The British Library

The library began a massive digitization project in 2005 with Microsoft, and plans to scan 25 million book pages.

Key Works:

Mozart's composition books dating from 1784 to 1791, when he composed some of his most famous works, including five operas, several piano sonatas and his last three major symphonies.

Leonardo da Vinci's notebooks. A collection of loose papers and notes, these 28 pages outline da Vinci's fascination with mechanics, bird flight and studies on reflections and curved mirrors. The Italian script is written in da Vinci's typical left-to-right "mirror writing."

[Jane Austen]

The British Library

Jane Austen's "History of England," hand-written by Austen in 1791 when she was 15. The work is an engaging parody of British history textbooks — Austen calls herself a "partial, prejudiced and ignorant Historian."

The Library of Congress, 'American Memory'


The Library of Congress

This archive of American manuscripts, recordings, maps, films and images was launched in the mid-1990s and now contains about 15 million items.

Key Works:


The Library of Congress

The contents of Lincoln's pockets on the night he was assassinated: includes watch fob, pocket knife, handkerchief and confederate five-dollar bill.

Four Walt Whitman notebooks, from the Library of Congress's collection of Walt Whitman papers dating from 1842 to 1937, which includes poetry, prose, proofs and correspondence.

Former slaves' narratives: audio files recorded in nine Southern states between 1932 and 1975, with 23 interviewees. Some are being made publicly available for the first time and include transcripts.

The World Digital Library

Last month, Unesco launched this new online archive of significant artifacts and manuscripts from 30 collections around the world.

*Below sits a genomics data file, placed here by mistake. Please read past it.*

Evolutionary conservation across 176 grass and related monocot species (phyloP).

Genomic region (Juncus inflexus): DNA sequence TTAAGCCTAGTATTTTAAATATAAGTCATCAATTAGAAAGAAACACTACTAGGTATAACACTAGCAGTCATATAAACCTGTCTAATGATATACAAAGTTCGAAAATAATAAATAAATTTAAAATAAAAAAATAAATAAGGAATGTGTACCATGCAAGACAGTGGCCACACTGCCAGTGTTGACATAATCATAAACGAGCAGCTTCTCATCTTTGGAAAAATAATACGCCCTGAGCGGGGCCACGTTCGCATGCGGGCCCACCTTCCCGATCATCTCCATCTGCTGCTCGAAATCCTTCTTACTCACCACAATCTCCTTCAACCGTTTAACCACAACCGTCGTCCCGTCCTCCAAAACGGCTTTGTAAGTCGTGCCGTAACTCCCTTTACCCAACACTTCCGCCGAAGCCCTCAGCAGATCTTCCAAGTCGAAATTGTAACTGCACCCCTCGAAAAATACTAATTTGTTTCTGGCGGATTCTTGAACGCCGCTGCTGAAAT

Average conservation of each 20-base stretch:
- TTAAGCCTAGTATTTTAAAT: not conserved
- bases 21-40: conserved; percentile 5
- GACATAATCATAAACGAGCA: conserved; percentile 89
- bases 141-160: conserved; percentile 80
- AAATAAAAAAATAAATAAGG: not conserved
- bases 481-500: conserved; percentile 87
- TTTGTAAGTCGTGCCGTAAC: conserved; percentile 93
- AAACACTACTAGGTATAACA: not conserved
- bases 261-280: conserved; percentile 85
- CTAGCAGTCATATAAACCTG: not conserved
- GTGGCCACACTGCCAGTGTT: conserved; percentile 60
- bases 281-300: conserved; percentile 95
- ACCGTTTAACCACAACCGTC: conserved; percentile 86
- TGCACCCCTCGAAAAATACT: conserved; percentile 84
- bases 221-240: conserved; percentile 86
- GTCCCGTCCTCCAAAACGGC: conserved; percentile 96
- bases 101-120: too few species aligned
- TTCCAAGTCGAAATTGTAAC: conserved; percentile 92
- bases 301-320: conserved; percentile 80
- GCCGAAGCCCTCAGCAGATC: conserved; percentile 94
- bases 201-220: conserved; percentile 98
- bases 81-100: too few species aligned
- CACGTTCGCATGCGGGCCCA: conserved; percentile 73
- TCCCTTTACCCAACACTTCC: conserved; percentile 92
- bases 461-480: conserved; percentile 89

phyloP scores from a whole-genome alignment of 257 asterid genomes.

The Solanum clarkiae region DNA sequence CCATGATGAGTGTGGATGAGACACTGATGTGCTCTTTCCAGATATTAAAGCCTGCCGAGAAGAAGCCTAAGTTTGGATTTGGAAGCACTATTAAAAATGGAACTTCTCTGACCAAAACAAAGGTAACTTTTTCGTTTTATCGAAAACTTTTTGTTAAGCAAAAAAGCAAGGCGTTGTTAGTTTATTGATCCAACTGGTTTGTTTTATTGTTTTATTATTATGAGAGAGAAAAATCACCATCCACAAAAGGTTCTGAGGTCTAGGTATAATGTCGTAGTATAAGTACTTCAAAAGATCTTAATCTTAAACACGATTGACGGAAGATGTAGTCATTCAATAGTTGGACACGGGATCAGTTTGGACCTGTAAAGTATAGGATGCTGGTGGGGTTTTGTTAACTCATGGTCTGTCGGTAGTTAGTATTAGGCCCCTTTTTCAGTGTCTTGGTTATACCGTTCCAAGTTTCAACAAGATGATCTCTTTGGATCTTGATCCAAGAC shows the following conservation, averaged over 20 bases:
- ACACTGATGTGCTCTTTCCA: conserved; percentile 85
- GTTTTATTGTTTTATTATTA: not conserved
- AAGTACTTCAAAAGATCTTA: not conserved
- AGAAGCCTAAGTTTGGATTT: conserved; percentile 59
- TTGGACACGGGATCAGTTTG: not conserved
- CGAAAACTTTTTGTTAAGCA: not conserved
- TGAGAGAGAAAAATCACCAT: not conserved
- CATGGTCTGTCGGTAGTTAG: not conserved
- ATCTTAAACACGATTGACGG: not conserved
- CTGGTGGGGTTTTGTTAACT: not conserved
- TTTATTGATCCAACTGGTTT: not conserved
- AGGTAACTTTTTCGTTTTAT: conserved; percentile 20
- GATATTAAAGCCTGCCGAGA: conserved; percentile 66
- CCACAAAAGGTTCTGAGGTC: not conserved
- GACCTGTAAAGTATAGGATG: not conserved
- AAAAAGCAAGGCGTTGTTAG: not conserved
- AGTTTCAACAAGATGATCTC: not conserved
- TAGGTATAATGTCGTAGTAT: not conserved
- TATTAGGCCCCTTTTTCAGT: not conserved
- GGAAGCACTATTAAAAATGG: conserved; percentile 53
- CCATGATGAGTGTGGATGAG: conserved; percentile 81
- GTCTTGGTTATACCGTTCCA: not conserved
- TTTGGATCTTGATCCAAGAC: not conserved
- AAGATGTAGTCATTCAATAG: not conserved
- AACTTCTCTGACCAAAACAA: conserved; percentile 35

Key Works:

Oracle Bone, about 1200 B.C., from the National Library of China. The flat piece of bone, inscribed with Chinese characters, was used for divination.

Albert Einstein's application for citizenship, dated 1936, from the National Archives and Records Administration.

[Christopher Columbus]

The World Digital Library

Christopher Columbus's diary from 1493, in which the explorer describes the lands he discovered, from the Center for the Study of the History of Mexico Carso.

Recent Breakthroughs

Digitization projects are also bringing previously unknown manuscripts to light — and to the Web, where scholars and curious Internet surfers alike can look at high-resolution digital images of new discoveries from the ancient world.

The Archimedes Palimpsest
Researchers at the Walters Art Museum in Baltimore uncovered a 10th-century copy of two treatises by the Greek mathematician Archimedes, concealed underneath the text of a 13th-century prayerbook.

The Oxyrhynchus Papyri
This represents one of the largest collections of ancient papyri, some 500,000 pieces excavated around 1900 in Egypt. One sample fragment on view online contains elegiac verses by seventh-century B.C. poet Archilochus.

Codex Sinaiticus

Portions of the 4th-century manuscript, thought to be the oldest complete Bible in the world, are now scattered in several collections around the world, but the complete text is being reassembled, in digital form, on the Web.